What they do not realize is that we now live in a “see something, say something” era. Professional football is spreading domestic abuse awareness and advocating stricter punishments for players and NFL team staff accused of sexual assault or enabling.
The male sports world is going through a change. In the recent past, reports of sexual assault against sports participants have gone ignored, or given lackluster punishments. Now, the NFL is at least taking a stance against those who ignore sexual assault.
The Sandusky scandal gave momentum to this movement, and Penn State should have taken the scandal as an opportunity to promote zero tolerance for abusers or enablers. Instead, they cling to legacy and financial gain. As the sports world takes a step forward, Penn State takes two steps back.
The Paterno controversy not only reveals deeper issues in Penn State’s administration, but highlights Temple’s handling of a similar situation, as the University is currently facing a huge sexual assault scandal involving a former major contributor, Bill Cosby.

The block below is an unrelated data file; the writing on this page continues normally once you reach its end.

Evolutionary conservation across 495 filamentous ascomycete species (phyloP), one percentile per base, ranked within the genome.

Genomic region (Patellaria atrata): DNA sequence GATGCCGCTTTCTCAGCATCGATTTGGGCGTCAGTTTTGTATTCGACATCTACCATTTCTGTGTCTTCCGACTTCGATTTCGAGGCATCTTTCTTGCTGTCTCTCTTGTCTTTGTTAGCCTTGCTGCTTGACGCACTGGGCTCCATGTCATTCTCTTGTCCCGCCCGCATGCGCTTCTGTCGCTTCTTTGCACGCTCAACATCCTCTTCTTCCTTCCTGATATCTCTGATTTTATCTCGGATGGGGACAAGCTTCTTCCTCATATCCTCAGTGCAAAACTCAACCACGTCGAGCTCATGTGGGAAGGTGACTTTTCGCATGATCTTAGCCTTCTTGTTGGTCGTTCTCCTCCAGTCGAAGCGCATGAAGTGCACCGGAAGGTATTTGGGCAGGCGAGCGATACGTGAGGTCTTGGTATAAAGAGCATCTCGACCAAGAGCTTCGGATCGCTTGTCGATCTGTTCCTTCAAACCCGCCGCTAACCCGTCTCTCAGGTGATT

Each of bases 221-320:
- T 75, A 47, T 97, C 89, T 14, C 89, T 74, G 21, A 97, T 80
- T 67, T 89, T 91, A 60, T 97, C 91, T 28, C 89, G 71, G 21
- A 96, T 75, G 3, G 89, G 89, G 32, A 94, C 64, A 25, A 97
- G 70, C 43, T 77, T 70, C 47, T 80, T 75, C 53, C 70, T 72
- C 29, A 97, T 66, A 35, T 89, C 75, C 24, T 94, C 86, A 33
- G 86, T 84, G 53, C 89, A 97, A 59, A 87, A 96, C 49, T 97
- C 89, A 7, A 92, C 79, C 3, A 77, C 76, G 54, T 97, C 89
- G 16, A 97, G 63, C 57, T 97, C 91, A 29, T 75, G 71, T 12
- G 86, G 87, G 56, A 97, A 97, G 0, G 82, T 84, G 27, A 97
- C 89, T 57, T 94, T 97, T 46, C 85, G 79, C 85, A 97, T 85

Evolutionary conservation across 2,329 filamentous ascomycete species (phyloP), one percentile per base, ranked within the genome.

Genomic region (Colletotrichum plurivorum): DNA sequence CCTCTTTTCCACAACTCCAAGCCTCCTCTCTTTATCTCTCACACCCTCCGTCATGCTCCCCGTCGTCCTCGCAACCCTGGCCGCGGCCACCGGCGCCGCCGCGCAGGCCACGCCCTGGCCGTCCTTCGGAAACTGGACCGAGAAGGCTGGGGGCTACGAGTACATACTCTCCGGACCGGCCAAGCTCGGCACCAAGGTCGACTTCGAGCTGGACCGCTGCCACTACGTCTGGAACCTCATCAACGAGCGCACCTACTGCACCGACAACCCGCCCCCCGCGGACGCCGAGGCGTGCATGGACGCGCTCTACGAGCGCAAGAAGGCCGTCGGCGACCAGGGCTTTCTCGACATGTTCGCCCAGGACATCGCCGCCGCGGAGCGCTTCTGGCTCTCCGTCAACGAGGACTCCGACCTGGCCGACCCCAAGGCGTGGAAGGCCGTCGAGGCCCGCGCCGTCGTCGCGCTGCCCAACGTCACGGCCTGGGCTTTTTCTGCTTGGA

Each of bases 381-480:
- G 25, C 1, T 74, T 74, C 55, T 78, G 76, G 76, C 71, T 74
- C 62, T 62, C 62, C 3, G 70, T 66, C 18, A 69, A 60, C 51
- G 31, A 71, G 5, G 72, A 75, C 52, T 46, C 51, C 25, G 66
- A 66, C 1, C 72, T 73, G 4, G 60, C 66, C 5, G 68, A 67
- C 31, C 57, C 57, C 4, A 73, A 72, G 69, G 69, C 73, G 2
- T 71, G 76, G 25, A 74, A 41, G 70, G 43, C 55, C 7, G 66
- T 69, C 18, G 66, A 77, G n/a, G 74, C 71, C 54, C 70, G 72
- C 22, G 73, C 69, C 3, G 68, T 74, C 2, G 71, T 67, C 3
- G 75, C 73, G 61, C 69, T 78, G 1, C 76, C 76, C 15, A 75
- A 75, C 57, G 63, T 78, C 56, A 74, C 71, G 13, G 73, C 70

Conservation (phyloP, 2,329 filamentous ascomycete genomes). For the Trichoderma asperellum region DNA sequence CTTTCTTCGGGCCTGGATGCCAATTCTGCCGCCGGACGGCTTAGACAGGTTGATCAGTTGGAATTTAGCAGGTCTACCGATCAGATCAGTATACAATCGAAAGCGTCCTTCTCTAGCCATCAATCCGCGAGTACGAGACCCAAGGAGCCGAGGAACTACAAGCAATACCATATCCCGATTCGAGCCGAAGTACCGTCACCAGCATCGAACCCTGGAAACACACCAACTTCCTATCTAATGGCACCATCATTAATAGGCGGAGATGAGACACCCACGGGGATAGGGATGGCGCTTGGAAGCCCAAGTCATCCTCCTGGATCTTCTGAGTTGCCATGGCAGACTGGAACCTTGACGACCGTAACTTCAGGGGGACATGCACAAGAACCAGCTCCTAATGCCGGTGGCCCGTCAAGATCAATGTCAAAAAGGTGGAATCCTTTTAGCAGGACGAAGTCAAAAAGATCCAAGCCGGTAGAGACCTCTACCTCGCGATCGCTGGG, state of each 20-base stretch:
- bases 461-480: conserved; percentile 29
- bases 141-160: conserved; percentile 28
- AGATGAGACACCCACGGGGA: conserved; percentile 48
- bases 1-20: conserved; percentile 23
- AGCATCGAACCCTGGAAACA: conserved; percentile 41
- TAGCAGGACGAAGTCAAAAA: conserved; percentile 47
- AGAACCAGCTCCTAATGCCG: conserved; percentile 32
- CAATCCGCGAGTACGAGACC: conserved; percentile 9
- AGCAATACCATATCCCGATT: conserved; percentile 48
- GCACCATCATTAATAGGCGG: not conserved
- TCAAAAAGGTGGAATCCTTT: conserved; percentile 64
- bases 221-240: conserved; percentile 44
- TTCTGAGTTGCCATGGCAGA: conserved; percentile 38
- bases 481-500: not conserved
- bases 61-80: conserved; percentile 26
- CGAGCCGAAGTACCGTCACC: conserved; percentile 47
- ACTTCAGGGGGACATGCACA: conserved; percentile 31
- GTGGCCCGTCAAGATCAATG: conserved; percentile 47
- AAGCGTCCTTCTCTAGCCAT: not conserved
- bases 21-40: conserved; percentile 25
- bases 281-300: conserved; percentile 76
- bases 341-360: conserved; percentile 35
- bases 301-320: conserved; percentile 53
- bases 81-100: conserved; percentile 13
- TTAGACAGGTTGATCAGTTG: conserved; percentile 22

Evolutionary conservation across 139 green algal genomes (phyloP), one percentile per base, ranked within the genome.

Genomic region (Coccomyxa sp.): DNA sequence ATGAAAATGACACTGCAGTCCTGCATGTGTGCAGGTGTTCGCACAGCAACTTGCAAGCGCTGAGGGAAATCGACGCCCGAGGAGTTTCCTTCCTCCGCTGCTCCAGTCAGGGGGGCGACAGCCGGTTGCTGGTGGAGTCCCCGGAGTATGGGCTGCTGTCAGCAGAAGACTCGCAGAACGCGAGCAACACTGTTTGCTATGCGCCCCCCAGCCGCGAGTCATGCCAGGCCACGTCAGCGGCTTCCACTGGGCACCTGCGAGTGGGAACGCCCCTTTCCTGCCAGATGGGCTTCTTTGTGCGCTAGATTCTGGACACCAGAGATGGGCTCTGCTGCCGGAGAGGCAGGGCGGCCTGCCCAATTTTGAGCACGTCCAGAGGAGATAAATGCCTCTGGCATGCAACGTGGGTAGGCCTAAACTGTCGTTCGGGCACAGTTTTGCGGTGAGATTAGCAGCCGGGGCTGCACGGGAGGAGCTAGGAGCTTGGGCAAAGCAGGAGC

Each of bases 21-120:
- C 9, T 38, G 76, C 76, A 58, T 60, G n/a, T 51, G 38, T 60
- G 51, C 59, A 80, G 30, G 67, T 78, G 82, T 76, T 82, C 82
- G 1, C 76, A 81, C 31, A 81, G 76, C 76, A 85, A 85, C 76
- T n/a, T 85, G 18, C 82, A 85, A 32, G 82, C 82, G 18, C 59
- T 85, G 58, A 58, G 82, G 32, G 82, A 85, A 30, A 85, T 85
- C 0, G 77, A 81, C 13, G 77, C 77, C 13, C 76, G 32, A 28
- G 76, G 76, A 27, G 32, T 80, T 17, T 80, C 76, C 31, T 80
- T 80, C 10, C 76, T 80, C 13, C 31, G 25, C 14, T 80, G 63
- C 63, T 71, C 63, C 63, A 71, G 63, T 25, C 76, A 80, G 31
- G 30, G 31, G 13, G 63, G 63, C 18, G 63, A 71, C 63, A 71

Cosby was on the Board of Trustees and heavily influential in the Temple community until numerous women began coming out and accusing him of rape. As he was initially facing trial, he was forced to resign from the Board. University affiliates are now advocating to take back his honorary degree. Despite his influence and financial contributions, the University feels a moral obligation to separate from him, as he was an accused sexual abuser. He has not even been convicted and no accusations have been confirmed.
Paterno was revealed to have known about Sandusky’s child abuse since 1971, according to multiple reports, and in 2002 it was confirmed that a witness of the abuse came to Paterno with the information. Sandusky was not convicted until 2011. Paterno was involved with a scandal where he and Penn State authorities protected a child rapist within their own facilities and yet the University continues to take pride. Paterno has provided a tremendous amount of money and success to the school and is the man behind the prestige of the football team, which brings in millions each year. So they honor him. They honor a man who allowed children to be raped and led a program of dishonesty.
Respect for Paterno has already been lost by outsiders, who are waiting for Penn State to accept the unfortunate situation and break the bubble of delusion surrounding Happy Valley.